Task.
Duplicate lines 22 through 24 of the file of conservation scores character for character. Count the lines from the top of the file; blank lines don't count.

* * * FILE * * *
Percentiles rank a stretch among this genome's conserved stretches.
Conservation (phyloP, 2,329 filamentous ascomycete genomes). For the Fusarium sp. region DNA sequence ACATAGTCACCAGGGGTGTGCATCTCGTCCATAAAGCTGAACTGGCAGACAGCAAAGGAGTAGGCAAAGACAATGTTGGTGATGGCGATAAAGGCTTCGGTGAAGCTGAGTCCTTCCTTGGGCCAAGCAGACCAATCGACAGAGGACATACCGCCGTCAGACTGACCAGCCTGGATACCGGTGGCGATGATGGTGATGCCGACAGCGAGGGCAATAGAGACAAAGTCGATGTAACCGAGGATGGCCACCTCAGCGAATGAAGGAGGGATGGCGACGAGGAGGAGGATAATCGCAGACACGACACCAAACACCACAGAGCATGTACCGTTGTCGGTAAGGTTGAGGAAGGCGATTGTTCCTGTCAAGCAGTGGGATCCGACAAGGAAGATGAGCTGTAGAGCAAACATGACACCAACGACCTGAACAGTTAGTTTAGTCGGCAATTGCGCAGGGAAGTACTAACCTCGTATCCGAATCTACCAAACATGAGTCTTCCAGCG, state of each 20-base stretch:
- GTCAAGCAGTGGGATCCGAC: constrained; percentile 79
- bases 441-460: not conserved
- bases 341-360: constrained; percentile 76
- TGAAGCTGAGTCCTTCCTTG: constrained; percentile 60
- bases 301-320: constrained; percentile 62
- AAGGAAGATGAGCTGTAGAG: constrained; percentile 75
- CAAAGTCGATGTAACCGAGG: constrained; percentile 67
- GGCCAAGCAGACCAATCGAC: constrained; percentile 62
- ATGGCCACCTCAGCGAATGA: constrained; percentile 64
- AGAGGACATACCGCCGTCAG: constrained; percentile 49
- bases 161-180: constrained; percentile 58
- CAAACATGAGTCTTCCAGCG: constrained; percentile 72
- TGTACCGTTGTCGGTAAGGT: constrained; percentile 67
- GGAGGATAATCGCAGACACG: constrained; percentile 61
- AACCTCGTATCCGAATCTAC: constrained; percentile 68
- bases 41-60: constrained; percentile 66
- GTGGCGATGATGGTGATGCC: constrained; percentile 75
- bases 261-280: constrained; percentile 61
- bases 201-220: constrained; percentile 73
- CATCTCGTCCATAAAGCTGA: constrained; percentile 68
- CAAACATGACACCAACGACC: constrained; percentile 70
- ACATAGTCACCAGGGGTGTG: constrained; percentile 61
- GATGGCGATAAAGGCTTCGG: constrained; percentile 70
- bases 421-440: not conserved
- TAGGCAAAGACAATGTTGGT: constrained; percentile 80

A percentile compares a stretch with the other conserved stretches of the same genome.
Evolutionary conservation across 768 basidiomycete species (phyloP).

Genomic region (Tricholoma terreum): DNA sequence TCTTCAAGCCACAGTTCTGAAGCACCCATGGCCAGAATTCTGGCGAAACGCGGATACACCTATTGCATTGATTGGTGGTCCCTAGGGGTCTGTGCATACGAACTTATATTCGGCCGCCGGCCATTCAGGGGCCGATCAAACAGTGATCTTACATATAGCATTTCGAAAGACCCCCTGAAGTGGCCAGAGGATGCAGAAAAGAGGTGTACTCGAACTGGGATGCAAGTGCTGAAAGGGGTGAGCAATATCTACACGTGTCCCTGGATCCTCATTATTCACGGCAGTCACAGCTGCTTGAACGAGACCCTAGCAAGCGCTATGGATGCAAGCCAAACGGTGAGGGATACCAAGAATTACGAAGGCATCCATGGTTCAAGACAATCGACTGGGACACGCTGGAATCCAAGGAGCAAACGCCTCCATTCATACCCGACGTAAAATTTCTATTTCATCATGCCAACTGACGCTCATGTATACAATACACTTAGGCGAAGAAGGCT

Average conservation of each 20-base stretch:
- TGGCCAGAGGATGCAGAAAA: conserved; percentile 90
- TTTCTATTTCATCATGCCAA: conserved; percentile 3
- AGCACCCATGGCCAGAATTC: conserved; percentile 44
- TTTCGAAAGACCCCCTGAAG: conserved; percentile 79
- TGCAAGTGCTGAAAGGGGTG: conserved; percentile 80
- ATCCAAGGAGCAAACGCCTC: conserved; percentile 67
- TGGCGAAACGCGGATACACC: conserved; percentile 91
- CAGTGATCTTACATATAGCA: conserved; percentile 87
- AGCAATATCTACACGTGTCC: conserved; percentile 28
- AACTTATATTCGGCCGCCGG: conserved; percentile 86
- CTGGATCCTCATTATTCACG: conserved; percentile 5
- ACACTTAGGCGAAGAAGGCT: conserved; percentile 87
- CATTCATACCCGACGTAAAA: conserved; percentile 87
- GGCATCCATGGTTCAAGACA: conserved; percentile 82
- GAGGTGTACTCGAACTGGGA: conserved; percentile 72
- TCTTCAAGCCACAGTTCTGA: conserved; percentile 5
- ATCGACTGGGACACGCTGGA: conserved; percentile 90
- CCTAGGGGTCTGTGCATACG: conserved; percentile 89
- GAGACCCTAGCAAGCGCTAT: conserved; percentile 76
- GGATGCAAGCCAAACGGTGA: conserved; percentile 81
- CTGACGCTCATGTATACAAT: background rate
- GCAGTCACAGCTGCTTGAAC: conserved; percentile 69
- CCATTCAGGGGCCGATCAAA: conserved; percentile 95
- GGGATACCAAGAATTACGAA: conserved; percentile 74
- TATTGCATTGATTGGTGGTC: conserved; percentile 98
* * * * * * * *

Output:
- CATCTCGTCCATAAAGCTGA: constrained; percentile 68
- CAAACATGACACCAACGACC: constrained; percentile 70
- ACATAGTCACCAGGGGTGTG: constrained; percentile 61